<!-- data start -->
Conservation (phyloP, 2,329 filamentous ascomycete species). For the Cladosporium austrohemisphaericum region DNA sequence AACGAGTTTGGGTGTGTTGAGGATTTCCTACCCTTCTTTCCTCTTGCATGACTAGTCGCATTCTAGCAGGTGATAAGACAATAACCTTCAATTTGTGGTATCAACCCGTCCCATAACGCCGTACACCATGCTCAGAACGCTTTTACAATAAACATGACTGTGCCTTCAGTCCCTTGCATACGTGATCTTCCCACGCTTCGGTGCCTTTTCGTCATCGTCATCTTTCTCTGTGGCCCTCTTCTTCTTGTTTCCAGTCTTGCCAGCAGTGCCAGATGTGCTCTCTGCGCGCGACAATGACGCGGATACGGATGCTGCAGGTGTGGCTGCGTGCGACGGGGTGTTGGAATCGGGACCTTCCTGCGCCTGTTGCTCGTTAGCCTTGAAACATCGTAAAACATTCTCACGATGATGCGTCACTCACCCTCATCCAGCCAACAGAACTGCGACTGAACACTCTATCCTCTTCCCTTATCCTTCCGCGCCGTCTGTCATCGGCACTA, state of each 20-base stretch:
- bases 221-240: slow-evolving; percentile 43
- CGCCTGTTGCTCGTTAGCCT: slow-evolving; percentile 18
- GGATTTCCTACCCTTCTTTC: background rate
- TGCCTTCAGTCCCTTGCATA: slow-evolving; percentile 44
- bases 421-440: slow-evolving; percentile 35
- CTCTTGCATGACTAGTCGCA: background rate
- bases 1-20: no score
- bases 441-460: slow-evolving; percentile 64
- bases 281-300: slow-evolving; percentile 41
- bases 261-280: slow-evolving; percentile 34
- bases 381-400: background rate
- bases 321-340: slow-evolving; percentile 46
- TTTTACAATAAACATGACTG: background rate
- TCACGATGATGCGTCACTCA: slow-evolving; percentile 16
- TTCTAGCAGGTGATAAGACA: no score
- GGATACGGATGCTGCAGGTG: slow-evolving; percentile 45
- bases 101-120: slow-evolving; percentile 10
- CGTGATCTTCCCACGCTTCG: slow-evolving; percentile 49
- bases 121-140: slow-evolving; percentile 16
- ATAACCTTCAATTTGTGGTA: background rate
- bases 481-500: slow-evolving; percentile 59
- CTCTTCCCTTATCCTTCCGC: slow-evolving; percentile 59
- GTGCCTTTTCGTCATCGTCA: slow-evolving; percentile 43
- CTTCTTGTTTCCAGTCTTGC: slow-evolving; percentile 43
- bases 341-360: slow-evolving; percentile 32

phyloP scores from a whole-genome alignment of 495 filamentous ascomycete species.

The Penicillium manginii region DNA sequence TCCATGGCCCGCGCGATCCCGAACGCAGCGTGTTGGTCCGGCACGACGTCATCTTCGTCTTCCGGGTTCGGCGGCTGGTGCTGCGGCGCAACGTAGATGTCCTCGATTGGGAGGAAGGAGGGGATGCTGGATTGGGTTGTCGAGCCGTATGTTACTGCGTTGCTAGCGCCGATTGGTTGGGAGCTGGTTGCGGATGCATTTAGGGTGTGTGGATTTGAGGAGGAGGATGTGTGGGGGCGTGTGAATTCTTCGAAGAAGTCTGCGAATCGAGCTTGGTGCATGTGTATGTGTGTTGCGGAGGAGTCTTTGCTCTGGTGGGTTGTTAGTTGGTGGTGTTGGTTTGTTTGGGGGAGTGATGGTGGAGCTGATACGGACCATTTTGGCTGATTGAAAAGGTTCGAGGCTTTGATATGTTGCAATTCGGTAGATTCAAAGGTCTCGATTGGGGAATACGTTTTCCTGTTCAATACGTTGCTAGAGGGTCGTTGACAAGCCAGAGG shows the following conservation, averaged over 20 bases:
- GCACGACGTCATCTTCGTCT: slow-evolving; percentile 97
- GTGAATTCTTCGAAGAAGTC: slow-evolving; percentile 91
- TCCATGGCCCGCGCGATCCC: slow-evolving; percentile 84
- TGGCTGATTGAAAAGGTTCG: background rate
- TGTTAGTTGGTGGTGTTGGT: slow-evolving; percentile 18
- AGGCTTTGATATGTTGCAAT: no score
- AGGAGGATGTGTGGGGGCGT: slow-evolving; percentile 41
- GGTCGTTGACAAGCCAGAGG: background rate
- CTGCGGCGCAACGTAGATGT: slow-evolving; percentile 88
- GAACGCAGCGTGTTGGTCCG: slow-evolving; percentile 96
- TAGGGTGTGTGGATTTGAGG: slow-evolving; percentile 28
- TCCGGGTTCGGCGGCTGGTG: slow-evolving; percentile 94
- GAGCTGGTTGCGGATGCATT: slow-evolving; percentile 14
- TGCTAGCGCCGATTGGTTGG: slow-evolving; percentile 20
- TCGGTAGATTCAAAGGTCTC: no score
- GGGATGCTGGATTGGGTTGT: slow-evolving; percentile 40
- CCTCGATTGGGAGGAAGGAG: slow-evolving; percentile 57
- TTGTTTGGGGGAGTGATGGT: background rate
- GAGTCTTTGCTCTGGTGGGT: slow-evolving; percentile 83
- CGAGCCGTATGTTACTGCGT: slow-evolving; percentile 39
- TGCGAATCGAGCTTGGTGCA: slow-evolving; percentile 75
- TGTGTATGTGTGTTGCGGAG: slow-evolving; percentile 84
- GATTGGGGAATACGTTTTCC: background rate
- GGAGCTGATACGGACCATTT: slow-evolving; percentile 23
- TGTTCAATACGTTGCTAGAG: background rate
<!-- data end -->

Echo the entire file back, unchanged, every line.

Conservation (phyloP, 2,329 filamentous ascomycete species). For the Cladosporium austrohemisphaericum region DNA sequence AACGAGTTTGGGTGTGTTGAGGATTTCCTACCCTTCTTTCCTCTTGCATGACTAGTCGCATTCTAGCAGGTGATAAGACAATAACCTTCAATTTGTGGTATCAACCCGTCCCATAACGCCGTACACCATGCTCAGAACGCTTTTACAATAAACATGACTGTGCCTTCAGTCCCTTGCATACGTGATCTTCCCACGCTTCGGTGCCTTTTCGTCATCGTCATCTTTCTCTGTGGCCCTCTTCTTCTTGTTTCCAGTCTTGCCAGCAGTGCCAGATGTGCTCTCTGCGCGCGACAATGACGCGGATACGGATGCTGCAGGTGTGGCTGCGTGCGACGGGGTGTTGGAATCGGGACCTTCCTGCGCCTGTTGCTCGTTAGCCTTGAAACATCGTAAAACATTCTCACGATGATGCGTCACTCACCCTCATCCAGCCAACAGAACTGCGACTGAACACTCTATCCTCTTCCCTTATCCTTCCGCGCCGTCTGTCATCGGCACTA, state of each 20-base stretch:
- bases 221-240: slow-evolving; percentile 43
- CGCCTGTTGCTCGTTAGCCT: slow-evolving; percentile 18
- GGATTTCCTACCCTTCTTTC: background rate
- TGCCTTCAGTCCCTTGCATA: slow-evolving; percentile 44
- bases 421-440: slow-evolving; percentile 35
- CTCTTGCATGACTAGTCGCA: background rate
- bases 1-20: no score
- bases 441-460: slow-evolving; percentile 64
- bases 281-300: slow-evolving; percentile 41
- bases 261-280: slow-evolving; percentile 34
- bases 381-400: background rate
- bases 321-340: slow-evolving; percentile 46
- TTTTACAATAAACATGACTG: background rate
- TCACGATGATGCGTCACTCA: slow-evolving; percentile 16
- TTCTAGCAGGTGATAAGACA: no score
- GGATACGGATGCTGCAGGTG: slow-evolving; percentile 45
- bases 101-120: slow-evolving; percentile 10
- CGTGATCTTCCCACGCTTCG: slow-evolving; percentile 49
- bases 121-140: slow-evolving; percentile 16
- ATAACCTTCAATTTGTGGTA: background rate
- bases 481-500: slow-evolving; percentile 59
- CTCTTCCCTTATCCTTCCGC: slow-evolving; percentile 59
- GTGCCTTTTCGTCATCGTCA: slow-evolving; percentile 43
- CTTCTTGTTTCCAGTCTTGC: slow-evolving; percentile 43
- bases 341-360: slow-evolving; percentile 32

phyloP scores from a whole-genome alignment of 495 filamentous ascomycete species.

The Penicillium manginii region DNA sequence TCCATGGCCCGCGCGATCCCGAACGCAGCGTGTTGGTCCGGCACGACGTCATCTTCGTCTTCCGGGTTCGGCGGCTGGTGCTGCGGCGCAACGTAGATGTCCTCGATTGGGAGGAAGGAGGGGATGCTGGATTGGGTTGTCGAGCCGTATGTTACTGCGTTGCTAGCGCCGATTGGTTGGGAGCTGGTTGCGGATGCATTTAGGGTGTGTGGATTTGAGGAGGAGGATGTGTGGGGGCGTGTGAATTCTTCGAAGAAGTCTGCGAATCGAGCTTGGTGCATGTGTATGTGTGTTGCGGAGGAGTCTTTGCTCTGGTGGGTTGTTAGTTGGTGGTGTTGGTTTGTTTGGGGGAGTGATGGTGGAGCTGATACGGACCATTTTGGCTGATTGAAAAGGTTCGAGGCTTTGATATGTTGCAATTCGGTAGATTCAAAGGTCTCGATTGGGGAATACGTTTTCCTGTTCAATACGTTGCTAGAGGGTCGTTGACAAGCCAGAGG shows the following conservation, averaged over 20 bases:
- GCACGACGTCATCTTCGTCT: slow-evolving; percentile 97
- GTGAATTCTTCGAAGAAGTC: slow-evolving; percentile 91
- TCCATGGCCCGCGCGATCCC: slow-evolving; percentile 84
- TGGCTGATTGAAAAGGTTCG: background rate
- TGTTAGTTGGTGGTGTTGGT: slow-evolving; percentile 18
- AGGCTTTGATATGTTGCAAT: no score
- AGGAGGATGTGTGGGGGCGT: slow-evolving; percentile 41
- GGTCGTTGACAAGCCAGAGG: background rate
- CTGCGGCGCAACGTAGATGT: slow-evolving; percentile 88
- GAACGCAGCGTGTTGGTCCG: slow-evolving; percentile 96
- TAGGGTGTGTGGATTTGAGG: slow-evolving; percentile 28
- TCCGGGTTCGGCGGCTGGTG: slow-evolving; percentile 94
- GAGCTGGTTGCGGATGCATT: slow-evolving; percentile 14
- TGCTAGCGCCGATTGGTTGG: slow-evolving; percentile 20
- TCGGTAGATTCAAAGGTCTC: no score
- GGGATGCTGGATTGGGTTGT: slow-evolving; percentile 40
- CCTCGATTGGGAGGAAGGAG: slow-evolving; percentile 57
- TTGTTTGGGGGAGTGATGGT: background rate
- GAGTCTTTGCTCTGGTGGGT: slow-evolving; percentile 83
- CGAGCCGTATGTTACTGCGT: slow-evolving; percentile 39
- TGCGAATCGAGCTTGGTGCA: slow-evolving; percentile 75
- TGTGTATGTGTGTTGCGGAG: slow-evolving; percentile 84
- GATTGGGGAATACGTTTTCC: background rate
- GGAGCTGATACGGACCATTT: slow-evolving; percentile 23
- TGTTCAATACGTTGCTAGAG: background rate